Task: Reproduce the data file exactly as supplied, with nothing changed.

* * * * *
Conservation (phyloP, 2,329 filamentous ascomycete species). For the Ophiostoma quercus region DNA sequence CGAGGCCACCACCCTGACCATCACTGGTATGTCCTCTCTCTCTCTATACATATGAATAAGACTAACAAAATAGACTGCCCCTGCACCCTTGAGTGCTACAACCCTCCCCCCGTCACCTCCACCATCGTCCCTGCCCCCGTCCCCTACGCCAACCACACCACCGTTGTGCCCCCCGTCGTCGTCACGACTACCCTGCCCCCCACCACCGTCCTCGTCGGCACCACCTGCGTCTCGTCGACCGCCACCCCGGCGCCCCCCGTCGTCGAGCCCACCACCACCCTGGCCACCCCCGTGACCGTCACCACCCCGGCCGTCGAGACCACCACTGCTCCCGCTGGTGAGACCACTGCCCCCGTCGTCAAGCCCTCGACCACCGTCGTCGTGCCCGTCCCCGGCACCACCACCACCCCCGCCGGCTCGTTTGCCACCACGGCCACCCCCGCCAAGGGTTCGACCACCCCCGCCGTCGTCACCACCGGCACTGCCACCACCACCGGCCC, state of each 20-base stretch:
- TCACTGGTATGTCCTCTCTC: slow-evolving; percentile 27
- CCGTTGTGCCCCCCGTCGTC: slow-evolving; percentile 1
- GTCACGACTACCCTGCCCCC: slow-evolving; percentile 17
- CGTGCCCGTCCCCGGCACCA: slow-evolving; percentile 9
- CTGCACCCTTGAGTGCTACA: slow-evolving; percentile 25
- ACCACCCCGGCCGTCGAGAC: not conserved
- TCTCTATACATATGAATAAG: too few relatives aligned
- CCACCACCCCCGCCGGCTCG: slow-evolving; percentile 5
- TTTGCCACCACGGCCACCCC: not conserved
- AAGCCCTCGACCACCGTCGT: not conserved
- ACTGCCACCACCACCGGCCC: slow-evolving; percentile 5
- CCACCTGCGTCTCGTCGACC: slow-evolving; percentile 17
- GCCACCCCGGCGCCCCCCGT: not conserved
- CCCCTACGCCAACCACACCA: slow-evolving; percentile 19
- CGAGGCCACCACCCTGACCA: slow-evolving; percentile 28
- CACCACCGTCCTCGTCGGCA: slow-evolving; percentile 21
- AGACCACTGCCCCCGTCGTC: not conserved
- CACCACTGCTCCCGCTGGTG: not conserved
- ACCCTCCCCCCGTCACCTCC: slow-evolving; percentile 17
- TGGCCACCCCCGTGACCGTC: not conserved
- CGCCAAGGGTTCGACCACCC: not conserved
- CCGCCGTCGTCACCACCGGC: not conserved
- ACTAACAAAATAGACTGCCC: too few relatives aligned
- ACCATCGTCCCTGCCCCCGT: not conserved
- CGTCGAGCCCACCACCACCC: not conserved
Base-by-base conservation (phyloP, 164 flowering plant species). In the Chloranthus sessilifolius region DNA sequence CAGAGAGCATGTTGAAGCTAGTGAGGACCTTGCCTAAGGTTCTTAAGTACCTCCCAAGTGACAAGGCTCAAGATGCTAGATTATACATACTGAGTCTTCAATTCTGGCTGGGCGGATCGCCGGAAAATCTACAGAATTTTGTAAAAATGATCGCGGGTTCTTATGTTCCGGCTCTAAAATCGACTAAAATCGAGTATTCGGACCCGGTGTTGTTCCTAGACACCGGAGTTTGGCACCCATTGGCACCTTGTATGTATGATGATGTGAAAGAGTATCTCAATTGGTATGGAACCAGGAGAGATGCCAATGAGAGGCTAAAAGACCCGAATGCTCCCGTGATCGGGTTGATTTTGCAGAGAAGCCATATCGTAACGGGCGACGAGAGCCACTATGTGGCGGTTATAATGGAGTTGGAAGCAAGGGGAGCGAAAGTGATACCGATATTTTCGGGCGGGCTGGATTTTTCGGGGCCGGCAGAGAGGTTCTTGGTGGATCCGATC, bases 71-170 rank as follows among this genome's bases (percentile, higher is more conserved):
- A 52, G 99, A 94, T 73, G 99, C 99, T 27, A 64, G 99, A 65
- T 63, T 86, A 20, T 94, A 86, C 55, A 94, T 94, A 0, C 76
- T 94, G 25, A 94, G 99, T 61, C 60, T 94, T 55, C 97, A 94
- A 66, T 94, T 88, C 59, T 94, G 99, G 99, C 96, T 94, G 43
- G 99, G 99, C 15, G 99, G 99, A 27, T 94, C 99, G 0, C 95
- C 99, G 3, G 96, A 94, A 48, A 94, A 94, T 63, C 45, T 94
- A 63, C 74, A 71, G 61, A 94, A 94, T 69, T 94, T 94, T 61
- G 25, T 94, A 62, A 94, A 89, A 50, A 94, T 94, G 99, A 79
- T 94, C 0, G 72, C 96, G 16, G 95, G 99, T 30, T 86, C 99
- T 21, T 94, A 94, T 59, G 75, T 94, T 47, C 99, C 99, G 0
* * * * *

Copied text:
Conservation (phyloP, 2,329 filamentous ascomycete species). For the Ophiostoma quercus region DNA sequence CGAGGCCACCACCCTGACCATCACTGGTATGTCCTCTCTCTCTCTATACATATGAATAAGACTAACAAAATAGACTGCCCCTGCACCCTTGAGTGCTACAACCCTCCCCCCGTCACCTCCACCATCGTCCCTGCCCCCGTCCCCTACGCCAACCACACCACCGTTGTGCCCCCCGTCGTCGTCACGACTACCCTGCCCCCCACCACCGTCCTCGTCGGCACCACCTGCGTCTCGTCGACCGCCACCCCGGCGCCCCCCGTCGTCGAGCCCACCACCACCCTGGCCACCCCCGTGACCGTCACCACCCCGGCCGTCGAGACCACCACTGCTCCCGCTGGTGAGACCACTGCCCCCGTCGTCAAGCCCTCGACCACCGTCGTCGTGCCCGTCCCCGGCACCACCACCACCCCCGCCGGCTCGTTTGCCACCACGGCCACCCCCGCCAAGGGTTCGACCACCCCCGCCGTCGTCACCACCGGCACTGCCACCACCACCGGCCC, state of each 20-base stretch:
- TCACTGGTATGTCCTCTCTC: slow-evolving; percentile 27
- CCGTTGTGCCCCCCGTCGTC: slow-evolving; percentile 1
- GTCACGACTACCCTGCCCCC: slow-evolving; percentile 17
- CGTGCCCGTCCCCGGCACCA: slow-evolving; percentile 9
- CTGCACCCTTGAGTGCTACA: slow-evolving; percentile 25
- ACCACCCCGGCCGTCGAGAC: not conserved
- TCTCTATACATATGAATAAG: too few relatives aligned
- CCACCACCCCCGCCGGCTCG: slow-evolving; percentile 5
- TTTGCCACCACGGCCACCCC: not conserved
- AAGCCCTCGACCACCGTCGT: not conserved
- ACTGCCACCACCACCGGCCC: slow-evolving; percentile 5
- CCACCTGCGTCTCGTCGACC: slow-evolving; percentile 17
- GCCACCCCGGCGCCCCCCGT: not conserved
- CCCCTACGCCAACCACACCA: slow-evolving; percentile 19
- CGAGGCCACCACCCTGACCA: slow-evolving; percentile 28
- CACCACCGTCCTCGTCGGCA: slow-evolving; percentile 21
- AGACCACTGCCCCCGTCGTC: not conserved
- CACCACTGCTCCCGCTGGTG: not conserved
- ACCCTCCCCCCGTCACCTCC: slow-evolving; percentile 17
- TGGCCACCCCCGTGACCGTC: not conserved
- CGCCAAGGGTTCGACCACCC: not conserved
- CCGCCGTCGTCACCACCGGC: not conserved
- ACTAACAAAATAGACTGCCC: too few relatives aligned
- ACCATCGTCCCTGCCCCCGT: not conserved
- CGTCGAGCCCACCACCACCC: not conserved
Base-by-base conservation (phyloP, 164 flowering plant species). In the Chloranthus sessilifolius region DNA sequence CAGAGAGCATGTTGAAGCTAGTGAGGACCTTGCCTAAGGTTCTTAAGTACCTCCCAAGTGACAAGGCTCAAGATGCTAGATTATACATACTGAGTCTTCAATTCTGGCTGGGCGGATCGCCGGAAAATCTACAGAATTTTGTAAAAATGATCGCGGGTTCTTATGTTCCGGCTCTAAAATCGACTAAAATCGAGTATTCGGACCCGGTGTTGTTCCTAGACACCGGAGTTTGGCACCCATTGGCACCTTGTATGTATGATGATGTGAAAGAGTATCTCAATTGGTATGGAACCAGGAGAGATGCCAATGAGAGGCTAAAAGACCCGAATGCTCCCGTGATCGGGTTGATTTTGCAGAGAAGCCATATCGTAACGGGCGACGAGAGCCACTATGTGGCGGTTATAATGGAGTTGGAAGCAAGGGGAGCGAAAGTGATACCGATATTTTCGGGCGGGCTGGATTTTTCGGGGCCGGCAGAGAGGTTCTTGGTGGATCCGATC, bases 71-170 rank as follows among this genome's bases (percentile, higher is more conserved):
- A 52, G 99, A 94, T 73, G 99, C 99, T 27, A 64, G 99, A 65
- T 63, T 86, A 20, T 94, A 86, C 55, A 94, T 94, A 0, C 76
- T 94, G 25, A 94, G 99, T 61, C 60, T 94, T 55, C 97, A 94
- A 66, T 94, T 88, C 59, T 94, G 99, G 99, C 96, T 94, G 43
- G 99, G 99, C 15, G 99, G 99, A 27, T 94, C 99, G 0, C 95
- C 99, G 3, G 96, A 94, A 48, A 94, A 94, T 63, C 45, T 94
- A 63, C 74, A 71, G 61, A 94, A 94, T 69, T 94, T 94, T 61
- G 25, T 94, A 62, A 94, A 89, A 50, A 94, T 94, G 99, A 79
- T 94, C 0, G 72, C 96, G 16, G 95, G 99, T 30, T 86, C 99
- T 21, T 94, A 94, T 59, G 75, T 94, T 47, C 99, C 99, G 0